Our immediate family had been seated and members of the bridal party cascaded down the steps at the front of the church. The music began for the bride’s entrance and eyes turned toward the back of the sanctuary.
The wedding coordinator beckoned my daughter and me to step forward from the hidden staircase and take our places. Anxious yet resolute, I whispered, “Are you ready? Let’s go!”
The ancient Greeks called a kairos moment that opportune time when an event of monumental significance occurs. I had always played the role of protector and champion for my daughter—at least in my own mind! I thought back to my own wedding, to my parents’ and their parents’ before them. Now, in this setting, a new family would be established and the beautiful circle of life would continue. It was a kairos moment.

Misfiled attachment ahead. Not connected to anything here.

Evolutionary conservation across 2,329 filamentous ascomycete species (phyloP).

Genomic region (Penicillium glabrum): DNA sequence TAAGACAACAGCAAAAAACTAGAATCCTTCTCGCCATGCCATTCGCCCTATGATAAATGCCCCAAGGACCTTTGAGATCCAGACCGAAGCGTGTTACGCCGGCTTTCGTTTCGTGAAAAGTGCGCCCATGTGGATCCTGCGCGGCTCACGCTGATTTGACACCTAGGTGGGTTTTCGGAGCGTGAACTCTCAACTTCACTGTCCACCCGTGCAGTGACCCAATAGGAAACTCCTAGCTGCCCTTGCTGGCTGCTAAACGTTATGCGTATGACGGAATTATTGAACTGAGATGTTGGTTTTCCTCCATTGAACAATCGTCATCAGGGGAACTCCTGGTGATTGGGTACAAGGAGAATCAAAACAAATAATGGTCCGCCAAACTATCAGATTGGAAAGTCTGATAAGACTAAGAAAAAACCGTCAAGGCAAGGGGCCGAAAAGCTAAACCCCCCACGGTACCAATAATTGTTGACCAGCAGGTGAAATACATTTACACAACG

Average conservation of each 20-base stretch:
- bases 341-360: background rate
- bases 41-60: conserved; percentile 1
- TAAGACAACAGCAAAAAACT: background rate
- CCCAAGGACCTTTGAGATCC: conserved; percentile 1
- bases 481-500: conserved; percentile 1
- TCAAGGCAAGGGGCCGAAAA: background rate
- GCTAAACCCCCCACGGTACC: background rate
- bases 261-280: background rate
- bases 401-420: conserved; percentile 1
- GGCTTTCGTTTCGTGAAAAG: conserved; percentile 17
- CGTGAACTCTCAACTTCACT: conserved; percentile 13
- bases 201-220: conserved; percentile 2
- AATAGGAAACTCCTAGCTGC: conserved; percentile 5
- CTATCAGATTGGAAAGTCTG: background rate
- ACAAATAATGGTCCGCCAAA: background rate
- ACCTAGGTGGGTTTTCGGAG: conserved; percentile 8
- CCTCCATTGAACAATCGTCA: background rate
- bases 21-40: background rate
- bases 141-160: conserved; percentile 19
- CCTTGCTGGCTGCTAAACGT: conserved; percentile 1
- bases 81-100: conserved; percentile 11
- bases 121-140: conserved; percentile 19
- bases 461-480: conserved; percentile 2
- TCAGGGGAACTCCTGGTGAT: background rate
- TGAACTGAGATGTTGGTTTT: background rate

Emotion washed over me. Tears of happiness welled from somewhere inside and I glanced at my daughter for encouragement. Her silent weeping affirmed our father-daughter bond. Taking deep breaths, we linked arm in arm for support, and like Dorothy and the scarecrow, continued determinedly down the aisle.
My 67 years have been rich and full beyond measure. But the astonishing joy I experienced during that short walk with my daughter felt unlike anything else.
- The Rev. Gary Hanson (B.A. ’71), Woodbury